Role of Gifts in Decision Making: An Endowment Effect Incentive Mechanism for Offloading in the IoV


The Internet of Vehicles (IoV) is composed of road side units (RSUs) nodes and vehicle nodes. Because the limited bandwidth of RSUs can not satisfy massive requests from vehicle nodes, offloading technology is proposed. Generally, spare vehicle nodes (SVs) with redundant resources are motivated to cache data from RSUs. However, due to the selfishness, the participation of SVs is generally low. Hence, an effective incentive mechanism to motivate SVs to offload is important. There are two problems with current incentive mechanisms: 1) all of them ignore loss aversion, which is the act of preferring avoidance of loss over acquiring equivalent gains. This act can lead to deviation in the final decision and 2) no attention is paid to the critical effects that initial allocation of property have on the final resource allocation. However, researches on behavior economics have found that loss aversion exists and the final resource allocation is affected by the initial configuration. Therefore, we propose an incentive mechanism called reverse auction based on endowment effect (RABEE). To the first problem, we introduce the endowment effect from behavior economics, and propose a term called endowment compensation for increasing the participation rate of SVs. For the second problem, by changing the initial allocation of endowment compensation, we illustrate through theoretical analysis and simulations the significance the initial configuration has in terms of the final resource allocation. Simulations show that RABEE increases the average utility of SVs by 6.8% compared with the conventional scheme, and it also improves participation rate by 2%.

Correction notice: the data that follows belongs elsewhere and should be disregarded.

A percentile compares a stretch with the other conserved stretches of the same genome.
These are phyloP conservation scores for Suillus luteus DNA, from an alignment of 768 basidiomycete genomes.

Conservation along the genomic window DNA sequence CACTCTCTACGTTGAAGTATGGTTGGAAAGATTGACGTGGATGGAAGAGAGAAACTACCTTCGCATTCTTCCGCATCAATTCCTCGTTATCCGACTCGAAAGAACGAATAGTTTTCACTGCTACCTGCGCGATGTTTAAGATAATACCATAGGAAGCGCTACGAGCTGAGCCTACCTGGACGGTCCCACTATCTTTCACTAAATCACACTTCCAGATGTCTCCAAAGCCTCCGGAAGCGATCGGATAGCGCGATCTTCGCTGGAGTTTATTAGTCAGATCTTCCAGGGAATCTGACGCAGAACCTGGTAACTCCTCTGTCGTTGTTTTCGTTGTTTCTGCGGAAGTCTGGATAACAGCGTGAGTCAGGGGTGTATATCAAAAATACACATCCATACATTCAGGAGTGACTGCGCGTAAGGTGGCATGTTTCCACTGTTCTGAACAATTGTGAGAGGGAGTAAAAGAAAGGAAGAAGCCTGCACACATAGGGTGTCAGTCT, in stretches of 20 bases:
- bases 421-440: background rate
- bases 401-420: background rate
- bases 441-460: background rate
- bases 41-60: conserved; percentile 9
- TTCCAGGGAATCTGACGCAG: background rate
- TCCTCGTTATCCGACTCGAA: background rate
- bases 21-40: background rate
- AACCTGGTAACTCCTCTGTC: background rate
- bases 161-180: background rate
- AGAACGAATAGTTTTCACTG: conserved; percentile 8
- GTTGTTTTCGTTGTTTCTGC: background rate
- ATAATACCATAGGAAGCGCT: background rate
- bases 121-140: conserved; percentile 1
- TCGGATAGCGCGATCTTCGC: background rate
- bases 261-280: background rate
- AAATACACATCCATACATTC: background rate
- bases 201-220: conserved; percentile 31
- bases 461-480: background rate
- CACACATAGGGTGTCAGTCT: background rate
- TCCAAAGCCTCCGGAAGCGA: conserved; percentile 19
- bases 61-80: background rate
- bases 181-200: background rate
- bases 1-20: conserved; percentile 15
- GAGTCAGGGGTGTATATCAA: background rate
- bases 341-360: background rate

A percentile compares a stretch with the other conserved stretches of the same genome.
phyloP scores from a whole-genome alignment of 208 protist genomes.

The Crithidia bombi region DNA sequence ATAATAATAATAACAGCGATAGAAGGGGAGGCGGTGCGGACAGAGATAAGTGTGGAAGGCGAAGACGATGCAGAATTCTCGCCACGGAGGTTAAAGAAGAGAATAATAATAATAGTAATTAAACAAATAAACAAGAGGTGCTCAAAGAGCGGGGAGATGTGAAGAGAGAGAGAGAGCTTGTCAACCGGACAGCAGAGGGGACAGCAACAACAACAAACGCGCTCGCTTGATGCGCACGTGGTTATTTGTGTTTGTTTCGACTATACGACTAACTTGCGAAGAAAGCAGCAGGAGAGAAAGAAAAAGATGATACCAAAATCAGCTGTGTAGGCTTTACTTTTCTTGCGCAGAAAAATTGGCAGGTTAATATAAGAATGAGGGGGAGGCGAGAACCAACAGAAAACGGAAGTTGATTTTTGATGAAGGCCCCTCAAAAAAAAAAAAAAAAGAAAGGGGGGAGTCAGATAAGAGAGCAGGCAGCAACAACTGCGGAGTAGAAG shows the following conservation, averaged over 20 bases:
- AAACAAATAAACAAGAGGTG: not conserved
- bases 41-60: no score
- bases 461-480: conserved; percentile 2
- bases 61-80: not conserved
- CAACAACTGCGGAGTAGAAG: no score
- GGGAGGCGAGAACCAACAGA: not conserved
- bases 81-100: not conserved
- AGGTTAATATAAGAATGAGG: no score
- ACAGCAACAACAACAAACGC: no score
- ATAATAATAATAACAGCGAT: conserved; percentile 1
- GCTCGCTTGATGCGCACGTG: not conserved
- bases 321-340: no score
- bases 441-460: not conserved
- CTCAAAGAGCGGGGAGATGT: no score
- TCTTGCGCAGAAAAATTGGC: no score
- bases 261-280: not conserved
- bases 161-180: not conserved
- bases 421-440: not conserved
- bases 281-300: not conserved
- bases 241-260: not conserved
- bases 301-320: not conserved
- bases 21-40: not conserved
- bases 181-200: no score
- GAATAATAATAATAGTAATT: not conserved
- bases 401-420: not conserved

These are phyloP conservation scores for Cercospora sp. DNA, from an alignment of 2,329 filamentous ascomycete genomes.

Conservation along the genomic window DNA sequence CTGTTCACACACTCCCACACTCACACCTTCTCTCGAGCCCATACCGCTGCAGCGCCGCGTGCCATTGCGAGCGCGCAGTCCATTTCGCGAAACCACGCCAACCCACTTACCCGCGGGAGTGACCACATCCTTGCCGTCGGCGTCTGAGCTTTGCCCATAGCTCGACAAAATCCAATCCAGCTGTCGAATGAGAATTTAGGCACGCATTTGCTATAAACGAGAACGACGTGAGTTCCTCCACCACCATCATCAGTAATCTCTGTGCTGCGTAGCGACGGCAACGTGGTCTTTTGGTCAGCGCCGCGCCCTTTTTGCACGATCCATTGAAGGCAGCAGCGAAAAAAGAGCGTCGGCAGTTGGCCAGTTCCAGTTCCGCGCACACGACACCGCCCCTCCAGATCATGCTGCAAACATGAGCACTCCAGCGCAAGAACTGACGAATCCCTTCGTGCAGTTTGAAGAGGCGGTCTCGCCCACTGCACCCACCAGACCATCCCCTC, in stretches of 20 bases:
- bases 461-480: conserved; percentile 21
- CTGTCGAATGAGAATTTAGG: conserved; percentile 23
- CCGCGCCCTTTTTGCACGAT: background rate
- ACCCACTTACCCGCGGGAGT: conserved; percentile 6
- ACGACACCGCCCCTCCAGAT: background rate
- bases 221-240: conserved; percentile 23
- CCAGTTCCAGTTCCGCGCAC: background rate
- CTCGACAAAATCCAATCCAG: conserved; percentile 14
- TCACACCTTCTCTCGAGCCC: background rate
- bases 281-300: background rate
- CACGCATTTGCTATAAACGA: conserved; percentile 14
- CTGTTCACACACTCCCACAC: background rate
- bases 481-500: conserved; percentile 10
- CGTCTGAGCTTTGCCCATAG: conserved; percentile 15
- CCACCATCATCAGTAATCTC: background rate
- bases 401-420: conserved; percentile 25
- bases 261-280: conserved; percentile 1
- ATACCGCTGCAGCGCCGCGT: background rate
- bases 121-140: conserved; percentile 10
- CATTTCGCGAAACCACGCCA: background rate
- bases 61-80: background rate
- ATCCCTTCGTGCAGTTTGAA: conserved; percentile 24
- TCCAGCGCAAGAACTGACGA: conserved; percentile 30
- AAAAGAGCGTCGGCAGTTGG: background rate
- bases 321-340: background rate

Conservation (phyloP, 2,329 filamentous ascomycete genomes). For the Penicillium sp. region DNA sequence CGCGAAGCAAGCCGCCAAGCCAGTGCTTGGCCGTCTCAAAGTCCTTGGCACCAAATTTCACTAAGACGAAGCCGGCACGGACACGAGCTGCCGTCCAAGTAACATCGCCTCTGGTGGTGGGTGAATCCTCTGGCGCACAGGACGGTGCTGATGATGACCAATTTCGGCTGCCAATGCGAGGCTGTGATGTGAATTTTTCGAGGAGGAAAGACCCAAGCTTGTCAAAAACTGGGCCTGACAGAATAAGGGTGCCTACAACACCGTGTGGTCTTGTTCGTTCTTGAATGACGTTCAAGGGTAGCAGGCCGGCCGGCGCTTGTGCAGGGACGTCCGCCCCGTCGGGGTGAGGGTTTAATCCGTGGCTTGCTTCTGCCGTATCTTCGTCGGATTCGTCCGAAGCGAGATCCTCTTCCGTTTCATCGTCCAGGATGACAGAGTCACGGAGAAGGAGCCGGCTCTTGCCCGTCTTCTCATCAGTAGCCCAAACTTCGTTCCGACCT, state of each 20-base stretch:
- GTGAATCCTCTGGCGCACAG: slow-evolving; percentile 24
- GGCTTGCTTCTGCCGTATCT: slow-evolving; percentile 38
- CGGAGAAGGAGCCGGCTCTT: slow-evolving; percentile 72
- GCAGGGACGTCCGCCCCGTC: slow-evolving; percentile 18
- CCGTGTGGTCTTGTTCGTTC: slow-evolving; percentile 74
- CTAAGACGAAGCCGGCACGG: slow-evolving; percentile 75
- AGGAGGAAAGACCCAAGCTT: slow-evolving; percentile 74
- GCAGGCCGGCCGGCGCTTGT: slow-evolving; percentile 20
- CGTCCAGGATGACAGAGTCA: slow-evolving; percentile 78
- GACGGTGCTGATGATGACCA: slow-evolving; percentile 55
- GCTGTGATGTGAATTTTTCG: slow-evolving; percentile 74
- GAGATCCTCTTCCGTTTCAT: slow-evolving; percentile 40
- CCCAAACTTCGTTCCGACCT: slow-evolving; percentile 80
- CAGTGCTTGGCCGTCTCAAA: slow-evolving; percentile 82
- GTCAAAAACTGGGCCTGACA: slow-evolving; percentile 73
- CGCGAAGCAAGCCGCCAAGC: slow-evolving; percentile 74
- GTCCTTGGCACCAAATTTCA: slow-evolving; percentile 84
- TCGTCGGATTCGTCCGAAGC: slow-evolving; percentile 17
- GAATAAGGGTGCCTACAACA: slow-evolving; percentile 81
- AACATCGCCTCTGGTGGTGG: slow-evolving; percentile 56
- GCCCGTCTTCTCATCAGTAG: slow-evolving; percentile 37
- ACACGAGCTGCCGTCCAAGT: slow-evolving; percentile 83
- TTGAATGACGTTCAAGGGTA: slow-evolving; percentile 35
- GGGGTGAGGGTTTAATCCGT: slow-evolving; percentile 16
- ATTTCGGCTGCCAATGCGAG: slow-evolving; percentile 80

Computer Science

Document Type




Behavioral economics, endowment effect, incentive mechanism, intelligent transportation system, Internet of Vehicles (IoV), offloading, participation

Publication Date


Journal Title

IEEE Internet of Things Journal